Published December 24th, 2008
Lamorinda Students Increase AIDS Awareness Through Art
By Jean Follmer
(L to R) Campolindo's Matt Atwood, Amy Stagg, Adrienne Snider, Allyson Wright, and Rebecca Busler (not pictured, Carla Mendoza) Photo provided

Several Lamorinda art students recently placed in the 3rd annual Don't Turn Your Back on AIDS Student Art Competition Awards and Auction sponsored by The Flowers Heritage Foundation. The Flowers Heritage Foundation is a non-profit organization that is "dedicated to providing solutions for public health issues affecting the underserved and improving the lives of the most fragile among us." The current priority of the Oakland-based Foundation is to help with the fight against HIV/AIDS through education and awareness. The art competition seeks to increase and promote awareness about AIDS in Bay Area high schools.
Acalanes Senior Rochelle Truong placed 2nd with her piece "Hope Through Strength." Truong has been interested in art since she was a young child and started taking art classes during her freshman year at Acalanes. Truong currently studies with Acalanes art teacher Karen Carbone. "I was interested in doing the Flowers Heritage (competition) because I hadn't done it before. I was actually really surprised because there were some really amazing pieces there. I was really excited to win (2nd place) and I'm glad my art can make a difference," said Truong. Truong also recently won an art contest for "Light the Night" sponsored by the Leukemia and Lymphoma Society. As for the future, Truong recently finished her college applications. She plans to major in biology and minor in art.
Campolindo Senior Amy Stagg placed 3rd with her piece "Every 16 Seconds." Stagg has also enjoyed art for many years. Like Rochelle Truong, Stagg began taking high school art classes during her freshman year. She added photography to the mix during her junior year and found she really enjoys it. Stagg decided to enter the Flowers Heritage contest because it was one of the optional projects for her Honors Art class. Stagg did some research about AIDS and was impacted by her findings. "It's not something you can really take lightly. I really wanted to put effort into it. One in four people don't even know they have AIDS. It made me more knowledgeable about the world," said Stagg. Stagg named her piece "Every 16 Seconds" because that is the frequency of AIDS-related deaths. "In my photo class we all started talking about it. We watched an AIDS DVD together and then talked. I think it was a learning experience for everyone that was involved," said Stagg. Stagg also recently finished her college applications and thinks she may major in design.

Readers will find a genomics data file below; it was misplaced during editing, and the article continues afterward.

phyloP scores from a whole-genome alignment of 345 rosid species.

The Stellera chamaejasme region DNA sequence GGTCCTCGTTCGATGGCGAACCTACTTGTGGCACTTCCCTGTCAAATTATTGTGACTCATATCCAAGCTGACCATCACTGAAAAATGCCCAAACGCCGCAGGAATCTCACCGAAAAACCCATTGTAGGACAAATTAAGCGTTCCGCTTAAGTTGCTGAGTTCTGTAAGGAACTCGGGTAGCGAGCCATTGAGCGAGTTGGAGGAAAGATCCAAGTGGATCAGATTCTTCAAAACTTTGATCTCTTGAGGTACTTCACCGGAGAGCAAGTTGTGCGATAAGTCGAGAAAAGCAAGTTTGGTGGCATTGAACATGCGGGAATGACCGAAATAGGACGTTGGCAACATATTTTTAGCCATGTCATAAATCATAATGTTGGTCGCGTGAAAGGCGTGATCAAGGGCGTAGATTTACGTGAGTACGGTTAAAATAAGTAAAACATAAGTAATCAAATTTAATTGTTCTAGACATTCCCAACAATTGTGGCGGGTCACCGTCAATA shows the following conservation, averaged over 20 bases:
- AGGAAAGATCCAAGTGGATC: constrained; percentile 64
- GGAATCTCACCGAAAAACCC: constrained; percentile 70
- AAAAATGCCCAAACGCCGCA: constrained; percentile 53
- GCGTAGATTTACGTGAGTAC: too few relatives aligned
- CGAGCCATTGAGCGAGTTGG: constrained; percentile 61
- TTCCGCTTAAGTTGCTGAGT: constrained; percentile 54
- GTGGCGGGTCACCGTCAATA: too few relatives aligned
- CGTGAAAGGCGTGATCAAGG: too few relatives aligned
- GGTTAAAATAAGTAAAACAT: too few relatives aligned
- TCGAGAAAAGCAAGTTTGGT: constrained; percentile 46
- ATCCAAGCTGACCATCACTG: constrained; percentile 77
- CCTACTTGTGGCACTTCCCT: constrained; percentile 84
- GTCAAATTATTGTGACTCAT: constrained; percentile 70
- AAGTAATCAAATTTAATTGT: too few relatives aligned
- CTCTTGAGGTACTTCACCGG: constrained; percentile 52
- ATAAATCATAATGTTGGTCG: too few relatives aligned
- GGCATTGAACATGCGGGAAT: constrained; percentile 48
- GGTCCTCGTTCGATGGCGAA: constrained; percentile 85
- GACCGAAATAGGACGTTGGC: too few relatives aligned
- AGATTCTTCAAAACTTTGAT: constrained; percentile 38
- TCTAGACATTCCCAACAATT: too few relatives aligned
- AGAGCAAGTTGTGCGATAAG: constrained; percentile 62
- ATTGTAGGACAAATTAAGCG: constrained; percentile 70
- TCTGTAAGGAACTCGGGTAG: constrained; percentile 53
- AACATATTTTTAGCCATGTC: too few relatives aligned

Campolindo also had five students receive Honorable Mentions: Matt Atwood for "Martyr for AIDS," Rebecca Busler for "Tripled," Carla Mendoza for "Teen Girls Fight AIDS," Adrienne Snider for "KNOW" and Allyson Wright for "Together."
Junior Adrienne Snider told us she had the chance to meet the couple who purchased her piece at the auction. She said the couple is sending the piece to a clinic in Louisiana. Snider plans to continue her involvement with art in the future. "It's definitely going to be a big part of my life," she said .
The Campolindo students currently study with art teachers Jill Langston and Deborah Hovey-Lacour. To view the winning pieces and learn more about the Flowers Heritage Foundation, visit

Rochelle Truong (right) with art teacher Karen Carbone and "Hope Through Strength" Photo provided

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